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1674 The KnifeSavers bleeding control campaign: an evaluation of the public education programme
  1. Nicole Russell1,
  2. Kristian Tattam1,
  3. Josh Callon2,
  4. Robert Jackson3,
  5. Nikhil Misra1
  1. 1KnifeSavers and Liverpool University Hospitals NHS Foundation Trust
  2. 2KnifeSavers
  3. 3KnifeSavers and Salford Royal Hospital


Aims, Objectives and Background Penetrating trauma remains a leading cause of mortality in the United Kingdom with major haemorrhage a potentially preventable cause of death.

KnifeSavers, a not-for-profit healthcare professional led organisation based at a regional major trauma centre, launched in 2019 to educate and empower the public how to manage a bleeding wound. There are three pillars of the campaign; an education programme, distribution of bleeding control packs and a public awareness campaign all focused on stopping major bleeding at scene.

The aim of this review is to evaluate the response to the education programme and improvement in confidence and ability of the attendees to control major bleeding.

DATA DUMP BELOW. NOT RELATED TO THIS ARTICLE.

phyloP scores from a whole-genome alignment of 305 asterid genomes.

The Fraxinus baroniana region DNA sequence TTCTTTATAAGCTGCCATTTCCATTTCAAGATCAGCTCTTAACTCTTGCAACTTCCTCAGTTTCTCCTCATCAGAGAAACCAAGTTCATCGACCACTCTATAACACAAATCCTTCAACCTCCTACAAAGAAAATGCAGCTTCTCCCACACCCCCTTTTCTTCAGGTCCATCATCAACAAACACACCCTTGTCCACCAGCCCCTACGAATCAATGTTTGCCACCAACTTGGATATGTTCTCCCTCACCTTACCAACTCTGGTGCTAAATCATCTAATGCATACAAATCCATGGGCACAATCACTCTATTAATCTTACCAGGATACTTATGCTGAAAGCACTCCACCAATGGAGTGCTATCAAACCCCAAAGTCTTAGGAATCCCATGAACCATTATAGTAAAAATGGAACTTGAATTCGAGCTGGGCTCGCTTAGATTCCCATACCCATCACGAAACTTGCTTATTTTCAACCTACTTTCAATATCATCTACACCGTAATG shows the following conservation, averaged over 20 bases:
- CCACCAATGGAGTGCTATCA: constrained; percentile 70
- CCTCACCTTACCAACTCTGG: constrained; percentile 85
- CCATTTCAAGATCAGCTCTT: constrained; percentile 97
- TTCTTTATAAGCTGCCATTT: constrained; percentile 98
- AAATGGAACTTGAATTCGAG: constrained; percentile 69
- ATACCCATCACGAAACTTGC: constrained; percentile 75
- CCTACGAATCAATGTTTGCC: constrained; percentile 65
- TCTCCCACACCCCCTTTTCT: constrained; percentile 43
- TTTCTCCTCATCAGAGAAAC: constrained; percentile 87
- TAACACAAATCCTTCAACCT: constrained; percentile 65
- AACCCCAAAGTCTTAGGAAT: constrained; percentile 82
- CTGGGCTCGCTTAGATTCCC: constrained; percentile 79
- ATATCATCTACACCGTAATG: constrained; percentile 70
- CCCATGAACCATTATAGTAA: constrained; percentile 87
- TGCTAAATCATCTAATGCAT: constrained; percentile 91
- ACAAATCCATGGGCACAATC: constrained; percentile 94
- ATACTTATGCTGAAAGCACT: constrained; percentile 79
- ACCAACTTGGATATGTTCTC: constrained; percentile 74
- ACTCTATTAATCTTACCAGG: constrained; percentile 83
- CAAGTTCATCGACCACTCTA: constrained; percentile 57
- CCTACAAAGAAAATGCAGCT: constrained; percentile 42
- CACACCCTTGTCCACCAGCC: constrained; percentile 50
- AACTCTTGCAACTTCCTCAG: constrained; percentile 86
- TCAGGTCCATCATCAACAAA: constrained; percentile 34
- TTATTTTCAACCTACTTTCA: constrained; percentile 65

Method and Design Adult public members attending KnifeSavers education sessions between July 2021 and March 2022 were recruited to partake in pre and post event surveys.

Utilising a 5-point Likert scale participants willingness and preparedness to manage bleeding knife related wounds were assessed.

The data was comparatively measured, without accounting for attrition, to evaluate a change in response.

Abstract 1674 Figure 1

Comparison of pre and post survey 5-point Likert scale data

Results and Conclusion There were 137 responses to the pre survey and 74% retention rate for the post session survey (n=101).

Despite a consistently high willingness in participants to intervene (93% pre session and 96% post), only 28% felt prepared to manage a bleeding wound prior to the education session, and 27% felt prepared to use a bleeding control kit.

Following the session an increase to 98% of participants were prepared to deal with a bleeding wound, and 96% prepared use a bleeding control kit.

Of note 97% of attendees stated it was important that training was delivered by health care professionals.

This data suggests that the KnifeSavers education programme is an effective strategy in increasing public preparedness to manage life-threatening bleeding wounds and supports further expansion of the programme.

A further mixed methods qualitative assessment including paired t-test statistical analysis is underway.

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